As a significant proportion of online crime is committed remotely by foreign syndicates, the SPF continued to work closely with foreign law enforcement counterparts to crack down on such syndicates targeting Singaporeans. In November 2019, CAD worked with Royal Malaysia, Hong Kong forces and the Macau judiciary to jointly bring down a transnational online fraud syndicate based in Malaysia. Three Nigerian and 15 Malaysian fraudsters were arrested during the operations. The syndicate is believed to be involved in at least 139 cases of online scams, reported in Singapore, Malaysia, Hong Kong and Macau, with losses of around $5.8 million.
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In addition to law enforcement, they continued to increase public education and engagement efforts with stakeholders such as stores, remittance agencies and banks to raise awareness of fraud. This included training frontline counter staff to spot signs of individuals who may unwittingly become victims of fraud and prominently displaying crime advice at counters and ATMs.
Together with the National Crime Prevention Council, they have undertaken numerous fraud prevention initiatives and organized many anti-fraud events to warn the public about fraud, including the Let’s Fight Fraud campaign for the community and business operators. Community events such as road shows, galas and community safety and security programs have also been used as platforms to spread fraud awareness and prevention tips.
Through these efforts, SPF has demonstrated that the fight against fraud remains a priority. However, the public has a role to play in the fight against fraud. Most of the fraud is committed from overseas and it is almost impossible to recover the money once it has been transferred out of Singapore. The public is urged to exercise caution when transacting online and exercise due diligence to protect against becoming a victim of fraud. Members of the public should not disclose personal information, especially banking information, to others, including people claiming to represent them or other law enforcement agencies.
To learn more about the different types of scams and how to avoid falling prey to them, visit www.scamalert.sg.
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“While it will continue to educate the public about crime prevention measures it can take, members of the public must play their part too. They should be aware of the latest scam tactics and always be vigilant to protect themselves, their friends and families from falling prey to scams. Together, we can fight fraud more effectively. “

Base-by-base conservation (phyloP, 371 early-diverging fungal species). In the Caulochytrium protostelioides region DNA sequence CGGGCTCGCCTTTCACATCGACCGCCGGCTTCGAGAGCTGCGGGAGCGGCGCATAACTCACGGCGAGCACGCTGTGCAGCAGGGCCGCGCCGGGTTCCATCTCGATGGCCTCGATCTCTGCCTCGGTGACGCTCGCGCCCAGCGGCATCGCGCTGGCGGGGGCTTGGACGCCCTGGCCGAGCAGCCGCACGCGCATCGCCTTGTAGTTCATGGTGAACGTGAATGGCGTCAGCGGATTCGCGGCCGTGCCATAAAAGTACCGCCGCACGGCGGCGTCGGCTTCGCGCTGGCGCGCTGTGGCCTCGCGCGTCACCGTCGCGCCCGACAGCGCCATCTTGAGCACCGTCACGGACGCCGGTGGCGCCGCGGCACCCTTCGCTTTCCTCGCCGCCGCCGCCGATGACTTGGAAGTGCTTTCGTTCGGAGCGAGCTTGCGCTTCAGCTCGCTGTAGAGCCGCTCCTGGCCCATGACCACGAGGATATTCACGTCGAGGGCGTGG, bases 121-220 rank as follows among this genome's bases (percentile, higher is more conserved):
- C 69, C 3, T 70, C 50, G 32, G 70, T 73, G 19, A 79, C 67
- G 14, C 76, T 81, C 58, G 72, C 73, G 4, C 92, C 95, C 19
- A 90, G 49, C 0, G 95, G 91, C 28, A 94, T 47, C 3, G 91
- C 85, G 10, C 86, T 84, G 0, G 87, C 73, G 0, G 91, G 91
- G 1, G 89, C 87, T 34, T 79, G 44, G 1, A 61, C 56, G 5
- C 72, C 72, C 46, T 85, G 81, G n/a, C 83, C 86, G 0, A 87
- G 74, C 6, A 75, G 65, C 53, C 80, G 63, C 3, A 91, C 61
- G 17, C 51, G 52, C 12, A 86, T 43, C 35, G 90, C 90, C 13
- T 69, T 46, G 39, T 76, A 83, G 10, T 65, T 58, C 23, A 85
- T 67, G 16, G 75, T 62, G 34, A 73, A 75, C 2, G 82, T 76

“Beware of common scam tactics, such as incredibly low prices, asking you to reveal your one-time passwords (OTPs), asking you to pay government fines or helping investigations by transferring money. It is the responsibility of each individual to prevent fraud and to prevent their friends and loved ones from being defrauded. Let’s take active steps to protect ourselves and our loved ones from fraud and be a fraud community.” If you receive unsolicited phone calls, text messages via SMS, messaging apps, or come across ads on social media or online offering loans or loan services, you may have encountered a loan scam. Scammers may pretend to be employed by a licensed money lender to gain your trust. You are then required to transfer money before the loan can be disbursed. Scammers disappear after the money is transferred. They may also request personal information such as NRIC and contact numbers, Singpass details and bank account numbers. The information is then used to harass or threaten you for more payments.
They promise instant, hassle-free loan approvals, however, you will need to transfer your fees to them before they can process your loan application.
Ignore all unsolicited loan ads. Authorized moneylenders are not allowed to advertise. Block and report the number or ad to the platform on which the ad appeared.
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Contact licensed moneylenders only using the contact details found in the register. Scammers can pose as licensed moneylenders using their names, license numbers and creating fake websites.
Authorized lenders must meet the borrower at an approved place of business to conduct a face-to-face physical identity check before making a loan. Online loan approval and granting is not allowed.